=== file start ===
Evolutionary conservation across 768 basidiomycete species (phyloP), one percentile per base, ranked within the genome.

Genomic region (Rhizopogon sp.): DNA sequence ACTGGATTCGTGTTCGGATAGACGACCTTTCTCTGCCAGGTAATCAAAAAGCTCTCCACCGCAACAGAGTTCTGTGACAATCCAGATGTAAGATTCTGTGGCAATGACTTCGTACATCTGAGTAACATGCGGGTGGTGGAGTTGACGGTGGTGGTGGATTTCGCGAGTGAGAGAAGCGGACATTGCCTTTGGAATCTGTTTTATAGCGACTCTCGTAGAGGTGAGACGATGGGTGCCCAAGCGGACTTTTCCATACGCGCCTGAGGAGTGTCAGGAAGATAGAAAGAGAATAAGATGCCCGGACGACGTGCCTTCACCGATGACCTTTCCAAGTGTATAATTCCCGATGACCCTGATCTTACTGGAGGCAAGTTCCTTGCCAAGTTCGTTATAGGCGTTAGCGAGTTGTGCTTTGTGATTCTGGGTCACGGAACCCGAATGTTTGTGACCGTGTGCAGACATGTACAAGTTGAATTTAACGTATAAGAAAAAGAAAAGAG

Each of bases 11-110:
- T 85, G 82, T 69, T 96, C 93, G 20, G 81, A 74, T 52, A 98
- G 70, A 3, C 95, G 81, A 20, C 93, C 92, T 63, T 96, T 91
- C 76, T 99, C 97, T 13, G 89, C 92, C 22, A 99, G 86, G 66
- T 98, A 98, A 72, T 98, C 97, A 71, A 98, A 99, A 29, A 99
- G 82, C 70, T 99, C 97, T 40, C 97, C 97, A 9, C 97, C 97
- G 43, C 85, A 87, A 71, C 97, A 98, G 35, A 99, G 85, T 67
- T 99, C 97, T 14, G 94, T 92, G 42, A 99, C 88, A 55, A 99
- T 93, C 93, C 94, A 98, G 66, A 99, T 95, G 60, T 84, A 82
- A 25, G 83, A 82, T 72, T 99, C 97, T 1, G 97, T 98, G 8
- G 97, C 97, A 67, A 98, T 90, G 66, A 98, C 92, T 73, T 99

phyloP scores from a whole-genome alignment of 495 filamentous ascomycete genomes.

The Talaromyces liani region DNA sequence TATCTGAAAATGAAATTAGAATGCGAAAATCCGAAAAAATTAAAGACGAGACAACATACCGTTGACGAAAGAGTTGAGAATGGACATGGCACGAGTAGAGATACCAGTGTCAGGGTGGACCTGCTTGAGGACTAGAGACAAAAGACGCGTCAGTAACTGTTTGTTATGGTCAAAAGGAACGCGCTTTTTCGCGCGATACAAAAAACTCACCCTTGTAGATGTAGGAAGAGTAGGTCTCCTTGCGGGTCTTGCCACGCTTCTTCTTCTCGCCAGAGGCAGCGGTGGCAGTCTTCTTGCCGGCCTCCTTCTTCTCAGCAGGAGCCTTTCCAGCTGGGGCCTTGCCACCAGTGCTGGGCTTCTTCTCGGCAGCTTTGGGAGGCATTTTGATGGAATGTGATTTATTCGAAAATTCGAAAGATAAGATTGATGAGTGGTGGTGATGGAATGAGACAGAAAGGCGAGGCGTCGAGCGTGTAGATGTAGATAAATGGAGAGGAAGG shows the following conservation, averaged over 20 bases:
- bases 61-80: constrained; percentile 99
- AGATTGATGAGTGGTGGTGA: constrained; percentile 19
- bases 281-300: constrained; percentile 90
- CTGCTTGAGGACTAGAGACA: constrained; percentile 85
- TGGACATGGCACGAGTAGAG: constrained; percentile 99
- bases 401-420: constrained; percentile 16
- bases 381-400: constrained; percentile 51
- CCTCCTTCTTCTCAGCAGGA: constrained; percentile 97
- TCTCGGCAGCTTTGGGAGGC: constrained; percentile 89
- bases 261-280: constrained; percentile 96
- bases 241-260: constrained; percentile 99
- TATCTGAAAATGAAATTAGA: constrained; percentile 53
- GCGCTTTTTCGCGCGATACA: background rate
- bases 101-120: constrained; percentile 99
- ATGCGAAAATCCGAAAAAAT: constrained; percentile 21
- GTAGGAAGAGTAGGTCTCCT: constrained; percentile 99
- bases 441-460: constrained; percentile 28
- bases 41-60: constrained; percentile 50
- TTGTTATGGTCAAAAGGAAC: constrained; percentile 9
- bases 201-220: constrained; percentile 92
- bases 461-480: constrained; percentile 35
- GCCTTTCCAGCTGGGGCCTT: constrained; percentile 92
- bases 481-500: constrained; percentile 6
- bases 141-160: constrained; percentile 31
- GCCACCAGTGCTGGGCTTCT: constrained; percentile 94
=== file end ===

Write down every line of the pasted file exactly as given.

Evolutionary conservation across 768 basidiomycete species (phyloP), one percentile per base, ranked within the genome.

Genomic region (Rhizopogon sp.): DNA sequence ACTGGATTCGTGTTCGGATAGACGACCTTTCTCTGCCAGGTAATCAAAAAGCTCTCCACCGCAACAGAGTTCTGTGACAATCCAGATGTAAGATTCTGTGGCAATGACTTCGTACATCTGAGTAACATGCGGGTGGTGGAGTTGACGGTGGTGGTGGATTTCGCGAGTGAGAGAAGCGGACATTGCCTTTGGAATCTGTTTTATAGCGACTCTCGTAGAGGTGAGACGATGGGTGCCCAAGCGGACTTTTCCATACGCGCCTGAGGAGTGTCAGGAAGATAGAAAGAGAATAAGATGCCCGGACGACGTGCCTTCACCGATGACCTTTCCAAGTGTATAATTCCCGATGACCCTGATCTTACTGGAGGCAAGTTCCTTGCCAAGTTCGTTATAGGCGTTAGCGAGTTGTGCTTTGTGATTCTGGGTCACGGAACCCGAATGTTTGTGACCGTGTGCAGACATGTACAAGTTGAATTTAACGTATAAGAAAAAGAAAAGAG

Each of bases 11-110:
- T 85, G 82, T 69, T 96, C 93, G 20, G 81, A 74, T 52, A 98
- G 70, A 3, C 95, G 81, A 20, C 93, C 92, T 63, T 96, T 91
- C 76, T 99, C 97, T 13, G 89, C 92, C 22, A 99, G 86, G 66
- T 98, A 98, A 72, T 98, C 97, A 71, A 98, A 99, A 29, A 99
- G 82, C 70, T 99, C 97, T 40, C 97, C 97, A 9, C 97, C 97
- G 43, C 85, A 87, A 71, C 97, A 98, G 35, A 99, G 85, T 67
- T 99, C 97, T 14, G 94, T 92, G 42, A 99, C 88, A 55, A 99
- T 93, C 93, C 94, A 98, G 66, A 99, T 95, G 60, T 84, A 82
- A 25, G 83, A 82, T 72, T 99, C 97, T 1, G 97, T 98, G 8
- G 97, C 97, A 67, A 98, T 90, G 66, A 98, C 92, T 73, T 99

phyloP scores from a whole-genome alignment of 495 filamentous ascomycete genomes.

The Talaromyces liani region DNA sequence TATCTGAAAATGAAATTAGAATGCGAAAATCCGAAAAAATTAAAGACGAGACAACATACCGTTGACGAAAGAGTTGAGAATGGACATGGCACGAGTAGAGATACCAGTGTCAGGGTGGACCTGCTTGAGGACTAGAGACAAAAGACGCGTCAGTAACTGTTTGTTATGGTCAAAAGGAACGCGCTTTTTCGCGCGATACAAAAAACTCACCCTTGTAGATGTAGGAAGAGTAGGTCTCCTTGCGGGTCTTGCCACGCTTCTTCTTCTCGCCAGAGGCAGCGGTGGCAGTCTTCTTGCCGGCCTCCTTCTTCTCAGCAGGAGCCTTTCCAGCTGGGGCCTTGCCACCAGTGCTGGGCTTCTTCTCGGCAGCTTTGGGAGGCATTTTGATGGAATGTGATTTATTCGAAAATTCGAAAGATAAGATTGATGAGTGGTGGTGATGGAATGAGACAGAAAGGCGAGGCGTCGAGCGTGTAGATGTAGATAAATGGAGAGGAAGG shows the following conservation, averaged over 20 bases:
- bases 61-80: constrained; percentile 99
- AGATTGATGAGTGGTGGTGA: constrained; percentile 19
- bases 281-300: constrained; percentile 90
- CTGCTTGAGGACTAGAGACA: constrained; percentile 85
- TGGACATGGCACGAGTAGAG: constrained; percentile 99
- bases 401-420: constrained; percentile 16
- bases 381-400: constrained; percentile 51
- CCTCCTTCTTCTCAGCAGGA: constrained; percentile 97
- TCTCGGCAGCTTTGGGAGGC: constrained; percentile 89
- bases 261-280: constrained; percentile 96
- bases 241-260: constrained; percentile 99
- TATCTGAAAATGAAATTAGA: constrained; percentile 53
- GCGCTTTTTCGCGCGATACA: background rate
- bases 101-120: constrained; percentile 99
- ATGCGAAAATCCGAAAAAAT: constrained; percentile 21
- GTAGGAAGAGTAGGTCTCCT: constrained; percentile 99
- bases 441-460: constrained; percentile 28
- bases 41-60: constrained; percentile 50
- TTGTTATGGTCAAAAGGAAC: constrained; percentile 9
- bases 201-220: constrained; percentile 92
- bases 461-480: constrained; percentile 35
- GCCTTTCCAGCTGGGGCCTT: constrained; percentile 92
- bases 481-500: constrained; percentile 6
- bases 141-160: constrained; percentile 31
- GCCACCAGTGCTGGGCTTCT: constrained; percentile 94